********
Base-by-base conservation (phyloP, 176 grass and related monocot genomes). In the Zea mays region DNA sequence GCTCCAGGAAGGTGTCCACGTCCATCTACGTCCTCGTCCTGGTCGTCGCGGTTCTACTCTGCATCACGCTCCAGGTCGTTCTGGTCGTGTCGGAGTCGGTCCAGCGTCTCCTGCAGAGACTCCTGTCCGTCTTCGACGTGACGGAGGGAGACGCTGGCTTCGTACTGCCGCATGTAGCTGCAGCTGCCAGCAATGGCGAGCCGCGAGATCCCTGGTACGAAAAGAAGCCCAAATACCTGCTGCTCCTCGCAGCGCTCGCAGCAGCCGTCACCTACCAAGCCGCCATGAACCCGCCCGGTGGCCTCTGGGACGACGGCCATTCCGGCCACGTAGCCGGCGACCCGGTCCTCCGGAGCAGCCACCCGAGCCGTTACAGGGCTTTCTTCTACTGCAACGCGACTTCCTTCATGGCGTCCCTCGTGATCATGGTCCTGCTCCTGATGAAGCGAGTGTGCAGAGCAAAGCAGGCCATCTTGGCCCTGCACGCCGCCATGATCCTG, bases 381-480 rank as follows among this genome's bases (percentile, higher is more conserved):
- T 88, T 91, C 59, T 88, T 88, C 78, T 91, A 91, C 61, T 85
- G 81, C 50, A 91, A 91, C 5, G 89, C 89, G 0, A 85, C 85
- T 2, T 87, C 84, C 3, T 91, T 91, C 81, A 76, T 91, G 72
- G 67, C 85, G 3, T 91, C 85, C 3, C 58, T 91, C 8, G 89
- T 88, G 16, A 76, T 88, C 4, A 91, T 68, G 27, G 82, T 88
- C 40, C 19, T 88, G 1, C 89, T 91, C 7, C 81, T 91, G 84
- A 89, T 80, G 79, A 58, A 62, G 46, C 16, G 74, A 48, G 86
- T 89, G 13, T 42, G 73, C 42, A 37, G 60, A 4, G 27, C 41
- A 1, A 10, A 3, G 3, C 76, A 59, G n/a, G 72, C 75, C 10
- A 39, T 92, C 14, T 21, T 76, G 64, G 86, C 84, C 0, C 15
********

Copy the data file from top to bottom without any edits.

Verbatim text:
Base-by-base conservation (phyloP, 176 grass and related monocot genomes). In the Zea mays region DNA sequence GCTCCAGGAAGGTGTCCACGTCCATCTACGTCCTCGTCCTGGTCGTCGCGGTTCTACTCTGCATCACGCTCCAGGTCGTTCTGGTCGTGTCGGAGTCGGTCCAGCGTCTCCTGCAGAGACTCCTGTCCGTCTTCGACGTGACGGAGGGAGACGCTGGCTTCGTACTGCCGCATGTAGCTGCAGCTGCCAGCAATGGCGAGCCGCGAGATCCCTGGTACGAAAAGAAGCCCAAATACCTGCTGCTCCTCGCAGCGCTCGCAGCAGCCGTCACCTACCAAGCCGCCATGAACCCGCCCGGTGGCCTCTGGGACGACGGCCATTCCGGCCACGTAGCCGGCGACCCGGTCCTCCGGAGCAGCCACCCGAGCCGTTACAGGGCTTTCTTCTACTGCAACGCGACTTCCTTCATGGCGTCCCTCGTGATCATGGTCCTGCTCCTGATGAAGCGAGTGTGCAGAGCAAAGCAGGCCATCTTGGCCCTGCACGCCGCCATGATCCTG, bases 381-480 rank as follows among this genome's bases (percentile, higher is more conserved):
- T 88, T 91, C 59, T 88, T 88, C 78, T 91, A 91, C 61, T 85
- G 81, C 50, A 91, A 91, C 5, G 89, C 89, G 0, A 85, C 85
- T 2, T 87, C 84, C 3, T 91, T 91, C 81, A 76, T 91, G 72
- G 67, C 85, G 3, T 91, C 85, C 3, C 58, T 91, C 8, G 89
- T 88, G 16, A 76, T 88, C 4, A 91, T 68, G 27, G 82, T 88
- C 40, C 19, T 88, G 1, C 89, T 91, C 7, C 81, T 91, G 84
- A 89, T 80, G 79, A 58, A 62, G 46, C 16, G 74, A 48, G 86
- T 89, G 13, T 42, G 73, C 42, A 37, G 60, A 4, G 27, C 41
- A 1, A 10, A 3, G 3, C 76, A 59, G n/a, G 72, C 75, C 10
- A 39, T 92, C 14, T 21, T 76, G 64, G 86, C 84, C 0, C 15